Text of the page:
Friday, July 31, 2009

What I've done recently (other than Clarinet and Uke)

Okay, so I thought it might be fun to do a post that's 90% pictures. See if you can figure it out.

What I've actually done recently:

Things I really should be doing but am not:

Thursday, July 30, 2009


Okay, I thought I would randomly post this...Maybe 'cause it's really late at night and my brain is fascinated by the fact that it moves, I dunno.
Anyway, how often does someone give you a random hamster? Well, today you get one.

New Layout!

As you probably noticed, I added a new layout as well as a header/banner thingy...What do you guys think?

Ukulele and Clarinet!

So, lately I've been working on teaching myself how to play both the ukulele and the clarinet over the summer. I play piano as well, but I wanted to expand my horizons. Pianos aren't portable, and a lot of people play it so auditioning for something with piano might be difficult.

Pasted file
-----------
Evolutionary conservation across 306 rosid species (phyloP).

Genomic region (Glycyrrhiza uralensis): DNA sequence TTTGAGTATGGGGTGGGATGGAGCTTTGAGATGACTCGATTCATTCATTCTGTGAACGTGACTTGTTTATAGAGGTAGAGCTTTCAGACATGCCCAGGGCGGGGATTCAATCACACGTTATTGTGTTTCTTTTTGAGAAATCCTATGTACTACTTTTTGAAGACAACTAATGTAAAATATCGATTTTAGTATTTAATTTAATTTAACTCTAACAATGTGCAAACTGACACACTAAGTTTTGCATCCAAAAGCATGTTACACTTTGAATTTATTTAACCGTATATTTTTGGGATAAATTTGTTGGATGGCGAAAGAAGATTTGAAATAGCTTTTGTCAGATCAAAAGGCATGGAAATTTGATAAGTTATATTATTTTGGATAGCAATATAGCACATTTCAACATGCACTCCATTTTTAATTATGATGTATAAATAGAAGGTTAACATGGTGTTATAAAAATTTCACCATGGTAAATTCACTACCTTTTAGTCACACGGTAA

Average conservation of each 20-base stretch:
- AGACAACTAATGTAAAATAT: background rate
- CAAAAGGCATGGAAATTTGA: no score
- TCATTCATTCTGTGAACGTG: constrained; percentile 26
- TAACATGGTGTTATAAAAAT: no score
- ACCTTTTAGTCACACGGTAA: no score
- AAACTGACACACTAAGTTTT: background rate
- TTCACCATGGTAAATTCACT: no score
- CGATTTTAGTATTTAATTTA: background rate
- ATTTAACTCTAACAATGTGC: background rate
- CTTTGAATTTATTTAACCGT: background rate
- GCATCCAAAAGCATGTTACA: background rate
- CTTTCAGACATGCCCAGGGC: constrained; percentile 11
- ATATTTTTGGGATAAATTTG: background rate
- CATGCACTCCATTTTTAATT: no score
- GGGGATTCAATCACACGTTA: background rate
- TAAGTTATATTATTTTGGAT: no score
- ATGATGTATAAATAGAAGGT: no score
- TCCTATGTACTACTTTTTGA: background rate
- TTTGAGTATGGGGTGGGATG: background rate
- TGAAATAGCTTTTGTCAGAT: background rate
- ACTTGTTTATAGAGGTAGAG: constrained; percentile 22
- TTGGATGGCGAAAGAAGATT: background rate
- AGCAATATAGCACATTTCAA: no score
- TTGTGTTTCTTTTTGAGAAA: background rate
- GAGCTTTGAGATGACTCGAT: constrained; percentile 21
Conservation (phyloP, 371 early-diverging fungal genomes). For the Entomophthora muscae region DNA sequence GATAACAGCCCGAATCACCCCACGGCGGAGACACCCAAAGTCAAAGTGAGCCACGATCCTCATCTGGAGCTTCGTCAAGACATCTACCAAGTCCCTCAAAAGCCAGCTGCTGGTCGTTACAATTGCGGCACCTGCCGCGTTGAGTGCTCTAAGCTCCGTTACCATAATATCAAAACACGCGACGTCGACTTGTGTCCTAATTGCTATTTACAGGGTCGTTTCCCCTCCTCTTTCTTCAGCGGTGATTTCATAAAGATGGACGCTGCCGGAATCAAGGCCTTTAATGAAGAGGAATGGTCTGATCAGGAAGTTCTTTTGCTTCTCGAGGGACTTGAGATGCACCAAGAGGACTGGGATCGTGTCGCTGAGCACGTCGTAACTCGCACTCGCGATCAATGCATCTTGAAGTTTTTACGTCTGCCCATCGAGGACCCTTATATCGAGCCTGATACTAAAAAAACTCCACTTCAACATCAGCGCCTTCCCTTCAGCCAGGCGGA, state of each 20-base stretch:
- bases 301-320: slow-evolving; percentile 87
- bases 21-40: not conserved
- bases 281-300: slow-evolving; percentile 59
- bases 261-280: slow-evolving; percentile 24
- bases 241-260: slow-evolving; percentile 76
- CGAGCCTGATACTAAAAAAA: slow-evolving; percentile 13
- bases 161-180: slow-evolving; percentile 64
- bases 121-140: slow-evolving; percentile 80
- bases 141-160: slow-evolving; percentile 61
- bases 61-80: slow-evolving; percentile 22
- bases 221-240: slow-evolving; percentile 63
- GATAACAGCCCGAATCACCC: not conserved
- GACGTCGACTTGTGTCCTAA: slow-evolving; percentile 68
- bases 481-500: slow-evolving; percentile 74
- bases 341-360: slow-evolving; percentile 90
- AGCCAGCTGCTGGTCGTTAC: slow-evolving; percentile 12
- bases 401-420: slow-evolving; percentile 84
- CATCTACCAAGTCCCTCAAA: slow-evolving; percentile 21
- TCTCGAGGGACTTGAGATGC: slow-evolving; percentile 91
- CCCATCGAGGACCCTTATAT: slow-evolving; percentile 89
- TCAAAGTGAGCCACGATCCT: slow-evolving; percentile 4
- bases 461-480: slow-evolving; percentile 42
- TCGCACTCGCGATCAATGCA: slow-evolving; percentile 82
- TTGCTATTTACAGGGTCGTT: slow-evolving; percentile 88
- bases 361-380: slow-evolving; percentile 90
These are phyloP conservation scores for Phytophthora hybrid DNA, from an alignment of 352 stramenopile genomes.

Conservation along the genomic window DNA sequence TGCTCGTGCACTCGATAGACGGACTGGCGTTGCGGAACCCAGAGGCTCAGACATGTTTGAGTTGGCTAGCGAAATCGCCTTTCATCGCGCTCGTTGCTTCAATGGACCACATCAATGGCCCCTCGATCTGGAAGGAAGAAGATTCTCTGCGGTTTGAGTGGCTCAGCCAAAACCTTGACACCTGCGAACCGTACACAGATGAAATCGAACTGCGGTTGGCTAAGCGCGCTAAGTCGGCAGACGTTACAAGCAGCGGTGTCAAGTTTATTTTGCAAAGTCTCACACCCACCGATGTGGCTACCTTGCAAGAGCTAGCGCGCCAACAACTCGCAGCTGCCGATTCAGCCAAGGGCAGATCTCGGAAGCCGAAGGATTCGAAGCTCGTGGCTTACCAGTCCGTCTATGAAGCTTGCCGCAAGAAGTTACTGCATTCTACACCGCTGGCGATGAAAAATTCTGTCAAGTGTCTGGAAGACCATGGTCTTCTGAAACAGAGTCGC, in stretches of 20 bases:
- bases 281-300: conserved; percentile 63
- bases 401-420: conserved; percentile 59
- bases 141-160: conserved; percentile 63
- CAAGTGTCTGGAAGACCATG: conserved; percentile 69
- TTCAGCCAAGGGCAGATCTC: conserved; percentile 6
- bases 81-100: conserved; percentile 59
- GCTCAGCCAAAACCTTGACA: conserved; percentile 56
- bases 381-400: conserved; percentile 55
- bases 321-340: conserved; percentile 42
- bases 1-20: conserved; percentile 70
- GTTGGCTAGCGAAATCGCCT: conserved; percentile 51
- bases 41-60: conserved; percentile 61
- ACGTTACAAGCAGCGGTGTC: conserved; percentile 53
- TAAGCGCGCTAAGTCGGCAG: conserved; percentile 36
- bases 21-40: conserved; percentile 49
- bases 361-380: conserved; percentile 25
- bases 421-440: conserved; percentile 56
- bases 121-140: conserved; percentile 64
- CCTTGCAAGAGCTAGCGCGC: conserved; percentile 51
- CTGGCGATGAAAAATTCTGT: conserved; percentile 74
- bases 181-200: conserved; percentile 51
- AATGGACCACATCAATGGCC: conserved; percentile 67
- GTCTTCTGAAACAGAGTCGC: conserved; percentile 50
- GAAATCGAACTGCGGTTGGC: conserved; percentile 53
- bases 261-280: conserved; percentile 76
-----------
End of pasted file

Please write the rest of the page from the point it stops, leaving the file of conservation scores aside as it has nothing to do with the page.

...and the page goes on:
Unfortunately I can't afford lessons for either of them (I'd have to drop either piano or a dance lesson) so I decided to self-teach.

I had the clarinet sitting in the basement from a long time ago when my dad bought it at a second hand store.

We think it used to be a school instrument.

For quite a while I'd toyed with the idea of playing with it, so when I asked for reeds and a book on how to play for my birthday and got them I figured it was time.
It's hard. And very, very different from piano or trumpet (which I played briefly in a band).